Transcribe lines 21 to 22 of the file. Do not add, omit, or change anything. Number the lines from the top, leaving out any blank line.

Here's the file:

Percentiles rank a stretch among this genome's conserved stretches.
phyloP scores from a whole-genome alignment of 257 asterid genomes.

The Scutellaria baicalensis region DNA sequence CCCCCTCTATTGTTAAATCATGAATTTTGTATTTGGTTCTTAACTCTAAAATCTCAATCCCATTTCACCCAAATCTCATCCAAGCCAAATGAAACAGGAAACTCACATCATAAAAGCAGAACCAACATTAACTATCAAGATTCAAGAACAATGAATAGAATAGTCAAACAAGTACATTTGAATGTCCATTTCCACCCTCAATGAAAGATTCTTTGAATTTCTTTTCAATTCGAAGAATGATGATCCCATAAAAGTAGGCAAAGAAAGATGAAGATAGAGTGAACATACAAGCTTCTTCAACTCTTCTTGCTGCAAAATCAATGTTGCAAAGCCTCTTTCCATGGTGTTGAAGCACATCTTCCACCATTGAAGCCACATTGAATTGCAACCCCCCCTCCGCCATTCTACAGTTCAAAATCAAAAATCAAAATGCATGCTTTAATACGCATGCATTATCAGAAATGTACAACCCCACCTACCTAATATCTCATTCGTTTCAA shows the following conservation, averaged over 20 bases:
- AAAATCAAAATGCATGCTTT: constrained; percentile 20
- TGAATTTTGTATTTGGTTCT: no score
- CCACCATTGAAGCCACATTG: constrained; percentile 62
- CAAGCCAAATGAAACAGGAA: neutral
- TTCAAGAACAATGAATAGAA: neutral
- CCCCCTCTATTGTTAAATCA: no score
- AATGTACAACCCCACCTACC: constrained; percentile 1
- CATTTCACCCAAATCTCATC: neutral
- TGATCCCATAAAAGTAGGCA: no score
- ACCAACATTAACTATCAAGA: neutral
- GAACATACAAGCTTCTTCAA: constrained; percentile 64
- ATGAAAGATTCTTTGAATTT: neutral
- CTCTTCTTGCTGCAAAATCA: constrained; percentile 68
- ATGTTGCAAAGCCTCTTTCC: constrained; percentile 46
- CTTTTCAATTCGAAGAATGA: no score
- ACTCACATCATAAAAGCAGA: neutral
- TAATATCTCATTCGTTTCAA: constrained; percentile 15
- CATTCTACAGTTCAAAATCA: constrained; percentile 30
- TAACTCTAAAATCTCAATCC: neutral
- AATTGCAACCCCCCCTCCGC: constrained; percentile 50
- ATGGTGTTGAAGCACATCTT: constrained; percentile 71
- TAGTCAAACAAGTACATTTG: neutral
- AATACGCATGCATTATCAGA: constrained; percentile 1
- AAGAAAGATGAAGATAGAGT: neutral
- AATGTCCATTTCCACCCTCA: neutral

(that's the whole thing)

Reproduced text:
- CATTCTACAGTTCAAAATCA: constrained; percentile 30
- TAACTCTAAAATCTCAATCC: neutral